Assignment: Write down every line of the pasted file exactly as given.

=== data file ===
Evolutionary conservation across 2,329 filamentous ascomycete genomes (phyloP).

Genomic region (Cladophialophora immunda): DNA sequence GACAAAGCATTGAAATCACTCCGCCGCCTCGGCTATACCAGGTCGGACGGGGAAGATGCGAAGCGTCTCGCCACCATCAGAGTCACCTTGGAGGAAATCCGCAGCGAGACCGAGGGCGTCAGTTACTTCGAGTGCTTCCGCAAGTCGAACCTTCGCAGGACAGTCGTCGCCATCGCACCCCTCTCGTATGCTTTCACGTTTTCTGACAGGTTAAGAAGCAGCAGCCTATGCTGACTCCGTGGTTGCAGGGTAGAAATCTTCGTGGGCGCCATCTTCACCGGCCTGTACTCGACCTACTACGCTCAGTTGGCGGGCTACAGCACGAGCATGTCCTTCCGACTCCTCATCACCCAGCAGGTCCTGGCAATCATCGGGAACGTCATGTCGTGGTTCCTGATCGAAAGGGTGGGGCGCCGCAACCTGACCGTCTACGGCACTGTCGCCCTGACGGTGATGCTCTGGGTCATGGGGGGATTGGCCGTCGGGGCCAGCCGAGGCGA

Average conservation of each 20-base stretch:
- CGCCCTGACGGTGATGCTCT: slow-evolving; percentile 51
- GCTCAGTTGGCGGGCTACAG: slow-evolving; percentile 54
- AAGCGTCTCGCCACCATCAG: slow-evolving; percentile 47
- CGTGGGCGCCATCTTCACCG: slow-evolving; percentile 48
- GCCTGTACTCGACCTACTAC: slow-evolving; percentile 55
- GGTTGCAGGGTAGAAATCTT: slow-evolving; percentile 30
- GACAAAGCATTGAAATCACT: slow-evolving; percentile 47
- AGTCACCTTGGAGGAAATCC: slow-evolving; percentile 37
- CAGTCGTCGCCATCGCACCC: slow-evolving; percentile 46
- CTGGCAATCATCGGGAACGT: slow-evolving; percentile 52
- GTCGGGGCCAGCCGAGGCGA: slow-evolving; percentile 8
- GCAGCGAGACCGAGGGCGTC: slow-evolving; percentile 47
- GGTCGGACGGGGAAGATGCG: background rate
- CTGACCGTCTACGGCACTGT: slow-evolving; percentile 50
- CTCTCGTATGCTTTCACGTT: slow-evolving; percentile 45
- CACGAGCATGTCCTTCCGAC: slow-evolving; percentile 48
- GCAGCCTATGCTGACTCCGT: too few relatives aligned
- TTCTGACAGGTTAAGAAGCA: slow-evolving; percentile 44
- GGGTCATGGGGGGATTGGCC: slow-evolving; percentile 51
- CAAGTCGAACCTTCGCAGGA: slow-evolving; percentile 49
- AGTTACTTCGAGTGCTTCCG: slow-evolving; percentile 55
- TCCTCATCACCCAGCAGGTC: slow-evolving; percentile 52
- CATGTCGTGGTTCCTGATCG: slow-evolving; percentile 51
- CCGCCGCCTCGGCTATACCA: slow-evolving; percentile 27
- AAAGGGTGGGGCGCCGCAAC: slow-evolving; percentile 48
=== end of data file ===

Evolutionary conservation across 2,329 filamentous ascomycete genomes (phyloP).

Genomic region (Cladophialophora immunda): DNA sequence GACAAAGCATTGAAATCACTCCGCCGCCTCGGCTATACCAGGTCGGACGGGGAAGATGCGAAGCGTCTCGCCACCATCAGAGTCACCTTGGAGGAAATCCGCAGCGAGACCGAGGGCGTCAGTTACTTCGAGTGCTTCCGCAAGTCGAACCTTCGCAGGACAGTCGTCGCCATCGCACCCCTCTCGTATGCTTTCACGTTTTCTGACAGGTTAAGAAGCAGCAGCCTATGCTGACTCCGTGGTTGCAGGGTAGAAATCTTCGTGGGCGCCATCTTCACCGGCCTGTACTCGACCTACTACGCTCAGTTGGCGGGCTACAGCACGAGCATGTCCTTCCGACTCCTCATCACCCAGCAGGTCCTGGCAATCATCGGGAACGTCATGTCGTGGTTCCTGATCGAAAGGGTGGGGCGCCGCAACCTGACCGTCTACGGCACTGTCGCCCTGACGGTGATGCTCTGGGTCATGGGGGGATTGGCCGTCGGGGCCAGCCGAGGCGA

Average conservation of each 20-base stretch:
- CGCCCTGACGGTGATGCTCT: slow-evolving; percentile 51
- GCTCAGTTGGCGGGCTACAG: slow-evolving; percentile 54
- AAGCGTCTCGCCACCATCAG: slow-evolving; percentile 47
- CGTGGGCGCCATCTTCACCG: slow-evolving; percentile 48
- GCCTGTACTCGACCTACTAC: slow-evolving; percentile 55
- GGTTGCAGGGTAGAAATCTT: slow-evolving; percentile 30
- GACAAAGCATTGAAATCACT: slow-evolving; percentile 47
- AGTCACCTTGGAGGAAATCC: slow-evolving; percentile 37
- CAGTCGTCGCCATCGCACCC: slow-evolving; percentile 46
- CTGGCAATCATCGGGAACGT: slow-evolving; percentile 52
- GTCGGGGCCAGCCGAGGCGA: slow-evolving; percentile 8
- GCAGCGAGACCGAGGGCGTC: slow-evolving; percentile 47
- GGTCGGACGGGGAAGATGCG: background rate
- CTGACCGTCTACGGCACTGT: slow-evolving; percentile 50
- CTCTCGTATGCTTTCACGTT: slow-evolving; percentile 45
- CACGAGCATGTCCTTCCGAC: slow-evolving; percentile 48
- GCAGCCTATGCTGACTCCGT: too few relatives aligned
- TTCTGACAGGTTAAGAAGCA: slow-evolving; percentile 44
- GGGTCATGGGGGGATTGGCC: slow-evolving; percentile 51
- CAAGTCGAACCTTCGCAGGA: slow-evolving; percentile 49
- AGTTACTTCGAGTGCTTCCG: slow-evolving; percentile 55
- TCCTCATCACCCAGCAGGTC: slow-evolving; percentile 52
- CATGTCGTGGTTCCTGATCG: slow-evolving; percentile 51
- CCGCCGCCTCGGCTATACCA: slow-evolving; percentile 27
- AAAGGGTGGGGCGCCGCAAC: slow-evolving; percentile 48